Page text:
I remember when a lot of the galleries were in Soho and just walking in and being confronted with an Anselm Kiefer piece. When you're younger, you see something like Van Gogh and impressionism, you look at its colors and mark making. Anselm Keifer looked like he was putting whole bales of hay and thatch and brick. It's like, how did he get that whole weld and depth onto a two-dimensional piece?

And it broke my jaw. Like he hit me so hard. That was another reinvigoration, when you see something again for the first time and are reminded of what it could be. I'm not saying Anselm Kiefer's my dad, you know, but it's like that moment with my dad again.

Anselm Kiefer’s “Der Gordische Knoten”, 2019. Oil, emulsion, acrylic, shellac, wood and metal on canvas. Credit Anselm Kiefer via White Cube Gallery. 

Anselm Kiefer’s “Der Gordische Knoten”, 2019. Oil, emulsion, acrylic, shellac, wood and metal on canvas. Credit Anselm Kiefer via White Cube Gallery. 


BHS: I love that you have the childhood doodle memory. Anselm Kiefer's also a tricky artist to understand, there's some darkness and there's a lot of heavy emotions in there. It makes you feel something. I feel like that's a wonderful thing about art, even if it doesn't make you feel happy all the time, you're learning a bit more about yourself through it.

JW: I think like you said, that weight it was the same thing. Finding those billboards in Jersey City and New York City, just that weight of the world. So speaking back to some of those formal aspects, that's also an opportunity to add in something delicate right up and juxtaposing those rougher areas, which speaks to the reality of life.

BHS: I love that your work is filled with juxtapositions because I do feel like nothing's straightforward and looking at all different sides at once is important. You found the billboards and incorporated them into your work. It's making me think of spaces and that you're creating such a huge mural as well. Is there anywhere in the world, any location or space that you'd like to create in or have your work displayed in?

JW: That's a good question. Wow. I'm currently under an NDA. I think in a month from now, I could tell you the end is kind of achieved. There's something large on the way.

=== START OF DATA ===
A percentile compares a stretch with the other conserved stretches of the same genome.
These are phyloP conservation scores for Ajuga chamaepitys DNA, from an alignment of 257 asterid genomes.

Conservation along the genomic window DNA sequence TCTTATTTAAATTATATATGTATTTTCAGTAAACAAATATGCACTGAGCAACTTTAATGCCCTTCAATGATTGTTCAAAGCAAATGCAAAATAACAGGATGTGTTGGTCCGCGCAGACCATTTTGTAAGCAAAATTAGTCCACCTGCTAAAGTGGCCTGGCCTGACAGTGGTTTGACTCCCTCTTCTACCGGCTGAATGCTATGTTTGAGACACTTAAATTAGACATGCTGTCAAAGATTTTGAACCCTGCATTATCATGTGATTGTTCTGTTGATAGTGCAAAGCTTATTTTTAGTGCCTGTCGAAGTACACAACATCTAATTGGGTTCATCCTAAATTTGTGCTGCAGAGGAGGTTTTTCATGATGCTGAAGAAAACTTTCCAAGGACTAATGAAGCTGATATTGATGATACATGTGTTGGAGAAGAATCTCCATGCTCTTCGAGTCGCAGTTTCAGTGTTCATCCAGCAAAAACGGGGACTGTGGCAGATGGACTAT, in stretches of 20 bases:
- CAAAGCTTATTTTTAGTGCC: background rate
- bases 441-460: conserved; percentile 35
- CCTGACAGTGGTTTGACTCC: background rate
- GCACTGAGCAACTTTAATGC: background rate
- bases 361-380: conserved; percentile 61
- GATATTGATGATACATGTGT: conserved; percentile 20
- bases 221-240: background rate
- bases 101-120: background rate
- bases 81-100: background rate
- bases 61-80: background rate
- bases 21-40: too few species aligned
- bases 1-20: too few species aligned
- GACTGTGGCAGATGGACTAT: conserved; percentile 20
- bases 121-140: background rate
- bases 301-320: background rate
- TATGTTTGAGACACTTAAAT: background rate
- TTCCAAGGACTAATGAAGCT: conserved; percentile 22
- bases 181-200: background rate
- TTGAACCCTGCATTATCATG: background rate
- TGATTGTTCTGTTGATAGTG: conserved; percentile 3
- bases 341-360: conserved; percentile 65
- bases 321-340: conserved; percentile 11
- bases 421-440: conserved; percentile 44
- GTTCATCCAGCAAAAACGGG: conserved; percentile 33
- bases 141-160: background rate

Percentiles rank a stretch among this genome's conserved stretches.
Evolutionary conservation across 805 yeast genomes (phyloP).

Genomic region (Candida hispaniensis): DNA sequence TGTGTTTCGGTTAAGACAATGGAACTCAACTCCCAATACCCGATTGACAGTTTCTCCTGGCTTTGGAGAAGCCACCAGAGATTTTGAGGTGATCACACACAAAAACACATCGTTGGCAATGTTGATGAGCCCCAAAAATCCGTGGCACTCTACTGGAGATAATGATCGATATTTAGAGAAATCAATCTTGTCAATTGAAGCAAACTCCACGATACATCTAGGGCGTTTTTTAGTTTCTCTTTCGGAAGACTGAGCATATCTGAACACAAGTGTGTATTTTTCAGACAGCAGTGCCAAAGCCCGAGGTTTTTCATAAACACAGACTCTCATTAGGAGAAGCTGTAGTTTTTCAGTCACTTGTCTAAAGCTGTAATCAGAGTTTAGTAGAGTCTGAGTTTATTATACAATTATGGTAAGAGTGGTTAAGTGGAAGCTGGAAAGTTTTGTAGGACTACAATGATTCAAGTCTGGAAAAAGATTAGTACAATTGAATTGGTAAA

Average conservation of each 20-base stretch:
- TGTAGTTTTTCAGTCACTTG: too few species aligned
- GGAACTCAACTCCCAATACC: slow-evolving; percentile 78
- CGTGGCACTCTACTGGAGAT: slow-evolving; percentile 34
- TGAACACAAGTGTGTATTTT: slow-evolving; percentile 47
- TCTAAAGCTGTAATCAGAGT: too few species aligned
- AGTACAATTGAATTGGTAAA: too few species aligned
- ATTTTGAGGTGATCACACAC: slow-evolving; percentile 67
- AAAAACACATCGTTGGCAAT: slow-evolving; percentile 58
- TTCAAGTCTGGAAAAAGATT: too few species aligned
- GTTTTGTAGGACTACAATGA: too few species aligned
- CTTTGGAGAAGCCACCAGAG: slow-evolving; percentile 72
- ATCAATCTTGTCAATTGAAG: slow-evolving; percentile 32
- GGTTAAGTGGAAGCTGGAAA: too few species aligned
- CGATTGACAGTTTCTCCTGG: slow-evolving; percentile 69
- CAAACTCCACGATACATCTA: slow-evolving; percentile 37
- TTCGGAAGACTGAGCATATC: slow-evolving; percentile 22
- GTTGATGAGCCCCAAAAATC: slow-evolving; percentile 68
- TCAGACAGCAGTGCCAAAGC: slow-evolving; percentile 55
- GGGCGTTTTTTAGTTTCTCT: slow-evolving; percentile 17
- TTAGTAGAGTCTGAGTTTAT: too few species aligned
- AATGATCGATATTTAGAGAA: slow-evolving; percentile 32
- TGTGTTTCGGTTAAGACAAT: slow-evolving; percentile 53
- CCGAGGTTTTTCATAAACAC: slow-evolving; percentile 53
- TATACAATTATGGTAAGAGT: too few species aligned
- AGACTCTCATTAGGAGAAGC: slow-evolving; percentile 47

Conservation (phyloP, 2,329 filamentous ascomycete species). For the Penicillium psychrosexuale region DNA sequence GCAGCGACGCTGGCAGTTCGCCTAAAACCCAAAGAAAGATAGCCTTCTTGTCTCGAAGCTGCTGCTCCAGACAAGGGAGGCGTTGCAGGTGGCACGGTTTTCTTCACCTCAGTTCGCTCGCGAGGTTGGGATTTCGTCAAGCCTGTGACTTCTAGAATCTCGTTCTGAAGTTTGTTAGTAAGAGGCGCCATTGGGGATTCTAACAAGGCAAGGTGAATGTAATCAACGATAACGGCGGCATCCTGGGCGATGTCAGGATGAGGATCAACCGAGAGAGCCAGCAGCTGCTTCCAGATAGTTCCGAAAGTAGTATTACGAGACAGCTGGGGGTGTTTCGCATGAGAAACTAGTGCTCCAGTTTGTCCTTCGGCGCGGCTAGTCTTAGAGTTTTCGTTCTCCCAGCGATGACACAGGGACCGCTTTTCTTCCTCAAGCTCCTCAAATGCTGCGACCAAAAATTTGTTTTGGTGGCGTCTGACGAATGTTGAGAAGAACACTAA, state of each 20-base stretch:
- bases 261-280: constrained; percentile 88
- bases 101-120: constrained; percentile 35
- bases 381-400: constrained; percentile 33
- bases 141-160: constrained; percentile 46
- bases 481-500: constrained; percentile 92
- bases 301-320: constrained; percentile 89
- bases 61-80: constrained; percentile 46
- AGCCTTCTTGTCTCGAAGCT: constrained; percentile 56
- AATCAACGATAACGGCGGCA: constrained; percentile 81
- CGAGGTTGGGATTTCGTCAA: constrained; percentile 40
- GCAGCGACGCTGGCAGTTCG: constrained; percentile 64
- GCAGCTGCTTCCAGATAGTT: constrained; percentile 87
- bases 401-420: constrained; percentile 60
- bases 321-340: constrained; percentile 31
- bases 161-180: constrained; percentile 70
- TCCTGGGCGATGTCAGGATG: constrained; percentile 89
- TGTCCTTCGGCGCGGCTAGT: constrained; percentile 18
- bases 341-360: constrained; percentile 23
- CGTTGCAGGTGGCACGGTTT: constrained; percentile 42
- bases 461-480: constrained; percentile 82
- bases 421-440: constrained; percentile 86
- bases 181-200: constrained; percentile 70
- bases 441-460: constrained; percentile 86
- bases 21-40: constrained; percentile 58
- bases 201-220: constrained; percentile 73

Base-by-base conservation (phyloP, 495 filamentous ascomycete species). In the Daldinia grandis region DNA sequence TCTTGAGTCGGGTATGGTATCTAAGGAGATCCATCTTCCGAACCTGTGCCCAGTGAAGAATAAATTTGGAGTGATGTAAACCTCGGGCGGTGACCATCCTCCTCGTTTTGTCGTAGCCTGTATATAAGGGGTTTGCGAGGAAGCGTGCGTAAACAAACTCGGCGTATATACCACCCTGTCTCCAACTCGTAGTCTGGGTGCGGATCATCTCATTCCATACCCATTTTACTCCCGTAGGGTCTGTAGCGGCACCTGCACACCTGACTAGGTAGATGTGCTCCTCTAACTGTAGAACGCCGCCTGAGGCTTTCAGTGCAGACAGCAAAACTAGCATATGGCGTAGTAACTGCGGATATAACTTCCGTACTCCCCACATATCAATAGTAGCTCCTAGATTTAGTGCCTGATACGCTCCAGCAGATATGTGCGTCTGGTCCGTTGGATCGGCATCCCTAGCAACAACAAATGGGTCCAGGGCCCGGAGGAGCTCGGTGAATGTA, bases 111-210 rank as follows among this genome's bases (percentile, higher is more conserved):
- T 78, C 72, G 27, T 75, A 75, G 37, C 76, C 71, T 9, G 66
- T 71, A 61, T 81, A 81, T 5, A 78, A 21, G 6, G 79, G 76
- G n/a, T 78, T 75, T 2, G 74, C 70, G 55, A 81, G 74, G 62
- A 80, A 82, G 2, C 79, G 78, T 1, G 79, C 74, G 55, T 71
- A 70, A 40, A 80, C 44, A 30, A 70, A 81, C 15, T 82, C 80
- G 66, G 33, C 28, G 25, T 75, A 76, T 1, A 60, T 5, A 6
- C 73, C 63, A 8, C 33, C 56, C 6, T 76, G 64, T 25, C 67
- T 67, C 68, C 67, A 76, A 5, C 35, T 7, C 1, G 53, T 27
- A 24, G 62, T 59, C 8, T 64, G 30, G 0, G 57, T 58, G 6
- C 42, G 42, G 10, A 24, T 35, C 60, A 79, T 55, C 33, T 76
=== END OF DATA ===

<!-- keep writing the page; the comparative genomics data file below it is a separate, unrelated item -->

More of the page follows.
BHS: So exciting. Well, I won't make you spoil it, but we can look forward to it.

Jesse Wright’s “Three Mothers”, 2020. Credit Jesse Wright via SundayRebel. Photo by Paul Warchol.Jesse Wright’s “Three Mothers”, 2020. Credit Jesse Wright via SUNDAYREBEL. Photo by Paul Warchol.


JW: I would say there's three spaces, right? There's the very intimate, the personal, that you share.The excitement of seeing it happen for yourself and your studio and those closest to you. I'm always just grateful to have the opportunity to make art. So the fact that it comes out anywhere is joy.

Then I'm very grateful to live so close to New York City, to be able to go through those galleries. Just walk down a block space after space after space. It’s so generous. It's still free. I'm very grateful for that space and that community, no matter what the price tag is on [the art], you can still walk in and see it and enjoy it.

I have been doing more murals lately and there is something very interesting about that installation size or outstallation size that encompasses that wrapping of space where you can actually change somebody's day, just by virtue of the fact that color is surrounding them. Something different is surrounding them. On some level art just opens you up to thinking that things can be different. So somebody can be going through their day and seeing that, this is a corny example, “I didn't think an apple could look like that.” And then you go, well, maybe the way I'm looking at my life, I could look at it a little bit different, you know? So there's something about those public spaces and murals. Like you were saying with the hospital, just knowing that you can change somebody's environment on that level is another thing I'm grateful to have the opportunity to be a part of.


This interview has been edited and condensed. To listen to the full Pegcast on Peggy, sign up for early access to be notified when we launch